“I decided to visit Linfield, so I got on a Greyhound bus and went to McMinnville,” said vonAppen. “The minute I set foot on campus, I knew that was where I wanted to go. I’ve always loved the campus.

“Paul Durham was a very engaging and caring man,” he said. “They had an exceptional assemblage of coaches in Durham, Ted Wilson and Roy Helser. Wilson coached basketball and Helser baseball, but they both assisted in football.”

“We had a good class of football players,” said vonAppen. “Linfield had been competitive before but not perennial champions. Paul got it going then and Ad had taken it even further.”

VonAppen said, “Paul was a surrogate father to us and he had a great sense of humor. The interaction of the coaches transcended the practice field.” That’s not to say the players got off easy. “We had to go to class and to chapel.”

VonAppen coached the line for Durham for two years after he graduated and went to work as a volunteer coach for Frank Broyles at Arkansas to learn and get into major college coaching – that year the Razorbacks went unbeaten into the final game of the season, losing 15-14, losing to eventual national champion Texas. He later coached at UCLA, Virginia Tech, Oregon and Stanford for two Rose Bowl teams coached by 49er Coach Bill Walsh. He gives the Linfield atmosphere credit for motivating him toward the coaching field.

“I was on scholarship, but I lined the field on Saturdays before home games, washed buildings and we taped each other’s hands before games – something coaches have to do,” said vonAppen. “The unique environment and intimacy of the campus made it possible to see your professors in the coffee shop or drop by a coach’s office any time during the off-season,” said vonAppen.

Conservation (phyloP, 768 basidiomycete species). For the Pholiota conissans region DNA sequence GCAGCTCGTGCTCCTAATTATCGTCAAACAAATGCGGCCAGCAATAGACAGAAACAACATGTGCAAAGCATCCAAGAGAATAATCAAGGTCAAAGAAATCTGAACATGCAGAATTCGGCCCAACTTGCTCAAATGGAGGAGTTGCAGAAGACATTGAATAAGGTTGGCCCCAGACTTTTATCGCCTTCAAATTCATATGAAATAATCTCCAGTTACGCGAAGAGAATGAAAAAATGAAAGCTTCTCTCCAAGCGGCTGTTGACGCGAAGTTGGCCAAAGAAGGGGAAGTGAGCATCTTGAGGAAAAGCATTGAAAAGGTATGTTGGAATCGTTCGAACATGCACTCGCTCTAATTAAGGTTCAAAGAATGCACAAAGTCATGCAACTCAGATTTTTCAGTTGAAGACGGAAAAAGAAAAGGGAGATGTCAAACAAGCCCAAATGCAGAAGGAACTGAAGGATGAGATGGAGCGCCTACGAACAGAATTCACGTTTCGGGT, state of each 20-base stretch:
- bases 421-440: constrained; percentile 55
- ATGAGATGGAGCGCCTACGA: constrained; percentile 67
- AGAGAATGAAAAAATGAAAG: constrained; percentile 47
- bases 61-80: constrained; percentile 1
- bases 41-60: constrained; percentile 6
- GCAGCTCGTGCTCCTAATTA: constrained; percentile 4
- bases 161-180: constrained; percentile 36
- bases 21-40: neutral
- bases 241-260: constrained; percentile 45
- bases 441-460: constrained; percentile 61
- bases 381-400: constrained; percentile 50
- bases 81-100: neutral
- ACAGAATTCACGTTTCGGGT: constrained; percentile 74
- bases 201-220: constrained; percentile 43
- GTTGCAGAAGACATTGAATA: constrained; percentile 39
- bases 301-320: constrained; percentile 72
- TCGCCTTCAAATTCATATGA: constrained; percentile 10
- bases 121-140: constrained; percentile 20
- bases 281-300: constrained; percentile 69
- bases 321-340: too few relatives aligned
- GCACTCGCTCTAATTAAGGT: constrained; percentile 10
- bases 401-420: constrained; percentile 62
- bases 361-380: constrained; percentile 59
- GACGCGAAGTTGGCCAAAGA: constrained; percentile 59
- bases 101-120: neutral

“They were great role models,” he said of the coaches. “They had high standards and there is no question that they motivated me toward coaching.”

Jim Massey, who played one season for the Los Angeles Rams and two seasons for New England, started several games at cornerback for the Patriots in 1975, was a transition player at Linfield – playing on Durham’s last two team and Rutschman’s first two.

“I had a full ride to Oregon, but it was just too big for me since I was from a small high school (Neah-Kah-Nie at Rockaway),“ said Massey. “I left that first fall and talked to my high school coach, Dick Smith, about options. He played with Ad at Linfield and he recommended Linfield to me.

“I was aware as an 18-year-old could be that there was an winning tradition there. Once I started playing, it was instilled in the players. I don’t know of anyone who can do that better than Ad. The lessons he taught on the field were applicable off the field.”